Sue Desmond-Hellmann (chief executive of the Bill & Melinda Gates Foundation) in “The Corner Office”

26-CORNER-blog427Adam Bryant conducts interviews of senior-level executives that appear in his “Corner Office” column each week in the SundayBusiness section of The New York Times. Here are a few insights provided during an interview of Sue Desmond-Hellmann, chief executive of the Bill & Melinda Gates Foundation. She says, “There’s a saying in medicine: ‘See one, do one, teach one.’ Living the ‘teach one’ part of it was the most important management lesson I learned.” To read the complete interview, check out other articles, and obtain subscription information, please click here.

Photo credit: Earl Wilson/The New York Times

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Tell me about your early years. Were you in leadership roles?

I grew up in Reno, Nev., as one of seven kids. It was a magical childhood. My dad owned a drugstore that was just about a mile away from our home, and it was the center of family life. My brothers were delivery boys, and I was a bookkeeper for a while. I wouldn’t say I was a leader early on, but I was a fierce student. I loved everything — science, math, reading — and I loved learning.

My parents are really great, and they always had a sense that everybody has something to contribute, and they always thought about how to bring out the best in people. So when I meet people, I’m always thinking, “What am I going to like about you?” I’m not thinking, “How are you going to let me down?”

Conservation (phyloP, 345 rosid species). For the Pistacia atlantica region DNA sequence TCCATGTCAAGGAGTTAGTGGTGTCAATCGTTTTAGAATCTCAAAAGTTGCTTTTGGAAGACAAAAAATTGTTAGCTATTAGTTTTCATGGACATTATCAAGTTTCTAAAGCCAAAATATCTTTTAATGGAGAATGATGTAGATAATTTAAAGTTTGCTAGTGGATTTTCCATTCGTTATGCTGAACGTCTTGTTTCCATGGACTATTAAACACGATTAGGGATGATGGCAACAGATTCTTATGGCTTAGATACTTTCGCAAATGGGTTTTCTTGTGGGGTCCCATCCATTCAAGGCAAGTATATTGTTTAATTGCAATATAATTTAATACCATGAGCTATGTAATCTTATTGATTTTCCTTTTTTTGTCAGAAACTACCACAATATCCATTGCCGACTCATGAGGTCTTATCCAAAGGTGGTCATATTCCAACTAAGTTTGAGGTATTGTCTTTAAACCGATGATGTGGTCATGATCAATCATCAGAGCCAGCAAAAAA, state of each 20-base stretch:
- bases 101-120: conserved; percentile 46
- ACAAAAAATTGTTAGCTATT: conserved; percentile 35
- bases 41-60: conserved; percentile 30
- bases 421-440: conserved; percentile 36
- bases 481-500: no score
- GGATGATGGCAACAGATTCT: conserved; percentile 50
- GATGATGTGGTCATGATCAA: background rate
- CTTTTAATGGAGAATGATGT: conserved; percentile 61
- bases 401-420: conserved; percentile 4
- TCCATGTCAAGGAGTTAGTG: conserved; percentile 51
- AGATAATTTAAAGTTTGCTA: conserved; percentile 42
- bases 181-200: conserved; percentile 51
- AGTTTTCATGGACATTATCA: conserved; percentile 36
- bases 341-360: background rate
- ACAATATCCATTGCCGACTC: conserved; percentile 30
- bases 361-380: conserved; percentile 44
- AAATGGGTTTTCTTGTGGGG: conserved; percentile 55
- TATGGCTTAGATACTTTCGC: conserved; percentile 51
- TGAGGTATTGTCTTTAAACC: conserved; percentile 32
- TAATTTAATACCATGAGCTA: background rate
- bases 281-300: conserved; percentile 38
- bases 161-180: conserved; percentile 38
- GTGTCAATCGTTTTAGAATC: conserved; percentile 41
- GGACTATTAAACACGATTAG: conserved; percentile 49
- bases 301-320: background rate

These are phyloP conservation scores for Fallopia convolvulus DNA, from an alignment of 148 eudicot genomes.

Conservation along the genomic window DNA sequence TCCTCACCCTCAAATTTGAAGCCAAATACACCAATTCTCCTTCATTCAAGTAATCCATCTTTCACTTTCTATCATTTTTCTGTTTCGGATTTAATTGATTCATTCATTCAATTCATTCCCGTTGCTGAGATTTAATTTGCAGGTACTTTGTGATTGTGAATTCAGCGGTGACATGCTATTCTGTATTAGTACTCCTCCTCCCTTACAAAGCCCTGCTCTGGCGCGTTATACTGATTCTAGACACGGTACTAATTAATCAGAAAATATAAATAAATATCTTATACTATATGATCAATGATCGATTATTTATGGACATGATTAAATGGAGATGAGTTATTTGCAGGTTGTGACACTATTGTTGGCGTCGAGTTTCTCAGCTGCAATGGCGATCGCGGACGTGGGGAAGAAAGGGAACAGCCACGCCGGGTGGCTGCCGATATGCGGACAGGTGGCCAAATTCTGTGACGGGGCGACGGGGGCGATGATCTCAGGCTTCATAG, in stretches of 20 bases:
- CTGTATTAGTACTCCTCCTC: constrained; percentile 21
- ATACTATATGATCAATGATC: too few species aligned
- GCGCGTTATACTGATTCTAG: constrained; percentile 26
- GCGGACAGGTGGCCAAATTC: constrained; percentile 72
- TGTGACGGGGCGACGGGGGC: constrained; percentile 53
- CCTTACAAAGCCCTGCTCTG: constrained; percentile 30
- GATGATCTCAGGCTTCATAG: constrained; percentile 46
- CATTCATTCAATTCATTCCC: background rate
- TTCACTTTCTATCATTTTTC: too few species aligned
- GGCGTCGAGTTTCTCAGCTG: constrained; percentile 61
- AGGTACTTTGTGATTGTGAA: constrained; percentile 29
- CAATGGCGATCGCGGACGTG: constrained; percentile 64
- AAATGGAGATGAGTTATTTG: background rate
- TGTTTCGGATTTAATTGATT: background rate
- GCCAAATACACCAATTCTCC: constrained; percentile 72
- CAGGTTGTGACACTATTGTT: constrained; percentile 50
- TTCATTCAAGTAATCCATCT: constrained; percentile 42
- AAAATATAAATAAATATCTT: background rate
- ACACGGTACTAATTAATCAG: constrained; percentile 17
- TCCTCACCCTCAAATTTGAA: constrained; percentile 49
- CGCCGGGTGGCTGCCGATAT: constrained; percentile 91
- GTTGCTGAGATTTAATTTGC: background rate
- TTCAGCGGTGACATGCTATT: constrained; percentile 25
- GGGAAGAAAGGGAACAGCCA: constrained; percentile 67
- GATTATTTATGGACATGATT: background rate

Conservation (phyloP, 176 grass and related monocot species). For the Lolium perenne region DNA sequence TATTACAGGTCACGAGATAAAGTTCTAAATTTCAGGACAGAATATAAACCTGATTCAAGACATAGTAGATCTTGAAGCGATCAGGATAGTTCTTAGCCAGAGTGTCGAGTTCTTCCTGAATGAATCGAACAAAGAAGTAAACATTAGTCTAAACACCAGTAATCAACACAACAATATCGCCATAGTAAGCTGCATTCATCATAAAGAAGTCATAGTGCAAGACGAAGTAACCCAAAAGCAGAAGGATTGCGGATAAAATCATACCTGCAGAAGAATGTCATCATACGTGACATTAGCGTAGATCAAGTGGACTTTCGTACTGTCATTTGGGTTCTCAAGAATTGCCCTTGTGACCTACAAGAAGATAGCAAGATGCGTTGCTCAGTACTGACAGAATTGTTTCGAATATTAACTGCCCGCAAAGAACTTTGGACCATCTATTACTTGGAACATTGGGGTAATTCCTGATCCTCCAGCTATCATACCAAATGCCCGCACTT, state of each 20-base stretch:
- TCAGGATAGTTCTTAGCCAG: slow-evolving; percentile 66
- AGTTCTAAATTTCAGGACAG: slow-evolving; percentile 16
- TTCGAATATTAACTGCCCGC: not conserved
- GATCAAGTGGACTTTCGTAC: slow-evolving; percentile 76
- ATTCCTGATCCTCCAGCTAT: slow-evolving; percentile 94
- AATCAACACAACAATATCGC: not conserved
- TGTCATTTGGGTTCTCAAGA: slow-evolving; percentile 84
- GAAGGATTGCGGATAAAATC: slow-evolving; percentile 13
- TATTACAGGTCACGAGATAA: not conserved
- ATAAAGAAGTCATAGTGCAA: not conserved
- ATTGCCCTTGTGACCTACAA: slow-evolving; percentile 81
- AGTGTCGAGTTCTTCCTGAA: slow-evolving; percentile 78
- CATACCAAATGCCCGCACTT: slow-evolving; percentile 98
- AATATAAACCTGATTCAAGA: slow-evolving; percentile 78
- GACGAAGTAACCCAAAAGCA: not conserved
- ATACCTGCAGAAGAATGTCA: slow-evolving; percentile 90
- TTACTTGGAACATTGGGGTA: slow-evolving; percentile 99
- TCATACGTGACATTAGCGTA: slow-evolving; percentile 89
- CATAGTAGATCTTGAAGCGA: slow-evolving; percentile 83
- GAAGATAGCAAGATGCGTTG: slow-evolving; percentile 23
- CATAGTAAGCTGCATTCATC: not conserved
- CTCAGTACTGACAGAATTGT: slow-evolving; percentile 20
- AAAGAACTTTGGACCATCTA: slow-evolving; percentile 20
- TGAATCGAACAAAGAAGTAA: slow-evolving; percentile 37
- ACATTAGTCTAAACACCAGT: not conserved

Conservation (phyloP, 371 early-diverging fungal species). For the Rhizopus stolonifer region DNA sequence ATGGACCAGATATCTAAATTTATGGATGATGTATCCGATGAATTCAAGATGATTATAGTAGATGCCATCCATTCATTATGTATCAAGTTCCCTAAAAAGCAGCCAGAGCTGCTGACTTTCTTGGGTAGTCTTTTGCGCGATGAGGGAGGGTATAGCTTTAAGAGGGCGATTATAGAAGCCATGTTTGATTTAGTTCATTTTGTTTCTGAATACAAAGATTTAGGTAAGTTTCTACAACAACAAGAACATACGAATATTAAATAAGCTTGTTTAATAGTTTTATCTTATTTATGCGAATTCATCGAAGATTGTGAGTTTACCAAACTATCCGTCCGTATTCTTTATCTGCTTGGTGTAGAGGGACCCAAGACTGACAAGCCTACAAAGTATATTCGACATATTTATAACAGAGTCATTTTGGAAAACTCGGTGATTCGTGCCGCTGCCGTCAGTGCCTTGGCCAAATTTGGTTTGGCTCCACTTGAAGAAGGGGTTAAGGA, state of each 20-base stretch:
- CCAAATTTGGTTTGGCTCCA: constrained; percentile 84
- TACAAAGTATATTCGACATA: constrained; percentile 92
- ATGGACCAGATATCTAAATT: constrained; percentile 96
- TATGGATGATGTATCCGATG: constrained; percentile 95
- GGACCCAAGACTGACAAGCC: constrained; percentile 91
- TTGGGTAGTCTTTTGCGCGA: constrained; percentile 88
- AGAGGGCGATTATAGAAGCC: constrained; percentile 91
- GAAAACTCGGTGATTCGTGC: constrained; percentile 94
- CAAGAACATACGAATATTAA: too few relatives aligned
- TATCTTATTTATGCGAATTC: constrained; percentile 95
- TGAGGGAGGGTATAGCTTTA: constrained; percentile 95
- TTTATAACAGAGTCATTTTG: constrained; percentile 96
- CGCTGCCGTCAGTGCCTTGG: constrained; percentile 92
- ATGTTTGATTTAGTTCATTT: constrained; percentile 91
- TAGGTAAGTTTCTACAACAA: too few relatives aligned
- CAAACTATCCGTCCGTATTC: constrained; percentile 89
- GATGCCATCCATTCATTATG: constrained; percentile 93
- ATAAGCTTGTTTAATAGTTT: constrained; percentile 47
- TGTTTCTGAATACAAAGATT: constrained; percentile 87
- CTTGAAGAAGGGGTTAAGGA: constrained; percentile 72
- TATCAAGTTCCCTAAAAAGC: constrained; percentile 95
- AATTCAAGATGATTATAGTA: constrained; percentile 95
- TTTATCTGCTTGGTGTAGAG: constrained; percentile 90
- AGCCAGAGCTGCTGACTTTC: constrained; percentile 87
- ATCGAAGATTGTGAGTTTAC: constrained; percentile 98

When you went to college, did you have an idea what you wanted to do for a career?

I knew when I was very young I wanted to be a physician. The pharmacy at our drugstore was raised a bit so they could look over the whole store, but it also had a side area with a door. My earliest memories that drove my fondness for medicine were seeing my dad at the side door. If something embarrassing needed to be discussed, and if someone just needed a kind word or a piece of advice or was struggling, it wasn’t uncommon for him to say, “Let’s talk over here.” Seeing how much that meant to people and the impact he had on people’s lives meant a lot to me.

What were your first experiences managing people?

When I was a chief resident. There’s a saying in medicine: “See one, do one, teach one.” Living the “teach one” part of it was the most important management lesson I learned. You have to be supportive enough so that someone feels capable, enabled and powerful, but you also have their back so that things don’t go wrong.

The stakes are so high in medicine, so that part of managing is stark. There’s a sweet spot in peak performance where you’re bringing all your intellect, assets and capabilities to the task, and you’re not paralyzed by the challenge. I think that’s what great management is all about — making sure people are right in that sweet spot, and not feeling incapable because they’re scared.

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To read the complete interview as well as Bryant’s interviews of other executives, please click here.

Adam Bryant, deputy national editor of The New York Times, oversees coverage of education issues, military affairs, law, and works with reporters in many of the Times’ domestic bureaus. He also conducts interviews with CEOs and other leaders for Corner Office, a weekly feature in the SundayBusiness section and on that he started in March 2009. In his book, The Corner Office: Indispensable and Unexpected Lessons from CEOs on How to Lead and Succeed, (Times Books), he analyzes the broader lessons that emerge from his interviews with more than 70 leaders. To read an excerpt, please click here. To contact him, please click here.

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